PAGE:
[CITAMS] New Book: Disruptive Fixation: School Reform and the Pitfalls of Techno-Idealism

Christo Sims chsims at ucsd.edu
Tue Jun 6 18:53:47 EDT 2017


Apologies for cross-posting and excuse the self-promotion.

I'm writing to announce that my first solo-authored book, *Disruptive
Fixation: School Reform and the Pitfalls of Techno-Idealism
<https://goo.gl/sVqyJV>*, has recently been released by Princeton
University Press. Centered on an ethnographic case study of an ambitious
attempt to reinvent schooling for the digital age, the book examines the
promises and pitfalls of educational disruption, specifically, and
techno-philanthropism, more generally.

Free PDF of the Introduction <https://goo.gl/ufqWpy>.

*From the publisher:*

Sims shows how the philanthropic possibilities of new media technologies
are repeatedly idealized even though actual interventions routinely fall
short of the desired outcomes—often dramatically so. He traces the complex
processes by which idealistic tech-reform perennially takes root, unsettles
the worlds into which it intervenes, and eventually stabilizes in ways that
remake and extend many of the social predicaments reformers hope to fix.
Sims offers a nuanced look at the roles that powerful elites, experts, the
media, and the intended beneficiaries of reform—in this case, the students
and their parents—play in perpetuating the cycle.

*Disruptive Fixation* offers a timely examination of techno-philanthropism
and the yearnings and dilemmas it seeks to address, revealing what failed
interventions do manage to accomplish—and for whom.

*Endorsements:*

"The chronicle of a failure foretold, this remarkably reflexive ethnography
of a project aiming at reinventing education via digital devices,
managerial transformations, and philanthropic initiatives is an important
fable for our times of techno-idealism. Its sobering morality is a call for
modesty, lucidity, and honesty with regards to the permanent request for
innovation, the immoderate pretension to avant-gardism, and the
inflationary rhetoric of cutting-edge research, from which the social
sciences themselves are not exempt."-- *Didier Fassin, Institute for
Advanced Study in Princeton*

"Sims's book is rich in conceptual tools for analyzing school reform
movements. It offers a brilliant explanation for their persistent failures.
He argues that projects of reform move through ‘cycles of disruptive
fixation' that consolidate rather than dissolve class, racial, and gendered
inequities. He punctures the hype about techno-philanthropic nostrums for
what ails public education. Though some of what he has to tell us is hard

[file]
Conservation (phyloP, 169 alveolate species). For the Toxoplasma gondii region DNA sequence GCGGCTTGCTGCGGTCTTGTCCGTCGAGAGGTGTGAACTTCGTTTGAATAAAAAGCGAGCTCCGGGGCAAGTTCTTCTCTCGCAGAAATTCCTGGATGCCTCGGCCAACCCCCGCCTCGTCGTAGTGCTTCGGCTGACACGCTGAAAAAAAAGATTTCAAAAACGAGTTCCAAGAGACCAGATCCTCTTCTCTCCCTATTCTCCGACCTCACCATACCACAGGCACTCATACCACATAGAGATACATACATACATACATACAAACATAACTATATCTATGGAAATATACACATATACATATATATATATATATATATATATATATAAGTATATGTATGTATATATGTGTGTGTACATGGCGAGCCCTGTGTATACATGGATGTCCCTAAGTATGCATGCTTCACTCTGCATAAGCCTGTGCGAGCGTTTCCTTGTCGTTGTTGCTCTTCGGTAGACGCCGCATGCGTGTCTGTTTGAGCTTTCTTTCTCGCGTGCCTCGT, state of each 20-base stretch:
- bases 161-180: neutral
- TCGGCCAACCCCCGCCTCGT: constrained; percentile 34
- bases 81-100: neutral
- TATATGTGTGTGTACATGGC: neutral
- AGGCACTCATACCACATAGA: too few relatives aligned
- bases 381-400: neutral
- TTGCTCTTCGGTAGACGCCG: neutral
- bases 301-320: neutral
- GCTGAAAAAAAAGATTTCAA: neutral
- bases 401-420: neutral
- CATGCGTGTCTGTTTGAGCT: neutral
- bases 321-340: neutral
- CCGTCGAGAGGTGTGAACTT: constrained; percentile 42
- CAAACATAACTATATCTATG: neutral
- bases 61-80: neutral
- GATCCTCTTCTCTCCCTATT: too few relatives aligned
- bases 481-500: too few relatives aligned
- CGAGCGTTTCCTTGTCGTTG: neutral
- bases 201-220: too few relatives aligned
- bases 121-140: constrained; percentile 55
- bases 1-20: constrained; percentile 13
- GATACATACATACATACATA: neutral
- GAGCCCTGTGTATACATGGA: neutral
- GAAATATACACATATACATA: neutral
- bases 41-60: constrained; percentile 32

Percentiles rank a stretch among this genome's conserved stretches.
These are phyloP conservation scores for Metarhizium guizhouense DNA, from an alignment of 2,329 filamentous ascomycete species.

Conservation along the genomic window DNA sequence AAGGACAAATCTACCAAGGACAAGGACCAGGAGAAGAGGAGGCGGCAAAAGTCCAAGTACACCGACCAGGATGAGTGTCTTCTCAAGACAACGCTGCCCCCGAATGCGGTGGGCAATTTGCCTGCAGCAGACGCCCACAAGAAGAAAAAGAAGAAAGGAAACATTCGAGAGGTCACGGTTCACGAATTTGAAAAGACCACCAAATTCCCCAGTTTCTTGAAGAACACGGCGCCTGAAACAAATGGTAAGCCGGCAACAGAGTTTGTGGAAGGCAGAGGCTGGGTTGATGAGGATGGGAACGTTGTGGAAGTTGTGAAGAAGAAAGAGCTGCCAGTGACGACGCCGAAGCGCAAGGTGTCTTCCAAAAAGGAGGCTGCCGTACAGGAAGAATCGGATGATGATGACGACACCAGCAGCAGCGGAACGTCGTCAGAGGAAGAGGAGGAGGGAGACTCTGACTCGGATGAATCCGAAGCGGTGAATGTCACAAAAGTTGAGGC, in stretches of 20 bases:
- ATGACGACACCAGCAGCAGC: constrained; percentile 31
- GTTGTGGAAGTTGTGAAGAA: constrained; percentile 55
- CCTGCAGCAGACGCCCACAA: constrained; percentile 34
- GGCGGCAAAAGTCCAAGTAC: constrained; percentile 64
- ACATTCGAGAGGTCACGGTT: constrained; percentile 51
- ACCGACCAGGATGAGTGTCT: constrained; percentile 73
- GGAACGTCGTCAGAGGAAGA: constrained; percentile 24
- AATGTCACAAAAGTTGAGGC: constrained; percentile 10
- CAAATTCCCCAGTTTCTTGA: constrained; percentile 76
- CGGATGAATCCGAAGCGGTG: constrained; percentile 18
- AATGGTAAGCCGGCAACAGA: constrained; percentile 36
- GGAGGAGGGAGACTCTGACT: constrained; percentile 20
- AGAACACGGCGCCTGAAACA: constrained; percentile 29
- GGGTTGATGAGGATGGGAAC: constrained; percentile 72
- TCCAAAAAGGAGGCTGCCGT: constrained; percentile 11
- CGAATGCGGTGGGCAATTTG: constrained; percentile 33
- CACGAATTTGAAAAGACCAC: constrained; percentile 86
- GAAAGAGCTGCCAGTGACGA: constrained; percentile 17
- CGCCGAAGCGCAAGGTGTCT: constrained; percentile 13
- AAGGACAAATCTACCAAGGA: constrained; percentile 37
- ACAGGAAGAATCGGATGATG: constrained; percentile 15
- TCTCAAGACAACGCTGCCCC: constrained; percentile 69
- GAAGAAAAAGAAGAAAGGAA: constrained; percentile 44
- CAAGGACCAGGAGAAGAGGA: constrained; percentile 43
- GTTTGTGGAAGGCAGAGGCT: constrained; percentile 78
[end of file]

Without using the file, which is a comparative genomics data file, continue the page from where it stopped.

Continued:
to hear, his searching critique is clearly the work of a scholar of
concerned and generous spirit. The book should be required reading for
anyone who finds themselves the agent or target of similarly misguided
benevolence."-- *Jean Lave, University of California, Berkeley*

"A first-of-its-kind addition to the field. Sims gives us a rich and
nuanced picture of the everyday, even mundane ways that privilege and
inequity insinuate themselves into an ambitious reformist project, often
undermining intentions. He astutely and sympathetically shows how all
involved often end up reproducing patterns and structures they set out to
challenge."— *T. L. Taylor, author of Raising the Stakes: E-Sports and the
Professionalization of Computer Gaming *

"How do the engines of educational reform so often drive us back to the
status quo? Decades ago, the computer industry promised us the tools to
transform our schools. Why haven't they worked? In this richly researched
analysis, Christo Sims answers these questions and points the way toward
new and more effective modes of technological intervention. This book
should be required reading for anyone thinking about learning and
technology today."-- *Fred Turner, Stanford University*

"Christo Sims gives us a front-row seat to an effort to ‘disrupt' public
schooling with new technology. The story that emerges, in all its messy
particularities, shows the way that such efforts often reinforce the very
structures that they set out to change. There are powerful lessons here for
education, but also for those other domains of public life where the
language of technological disruption echoes."-- *Paul Dourish, University
of California, Irvine*
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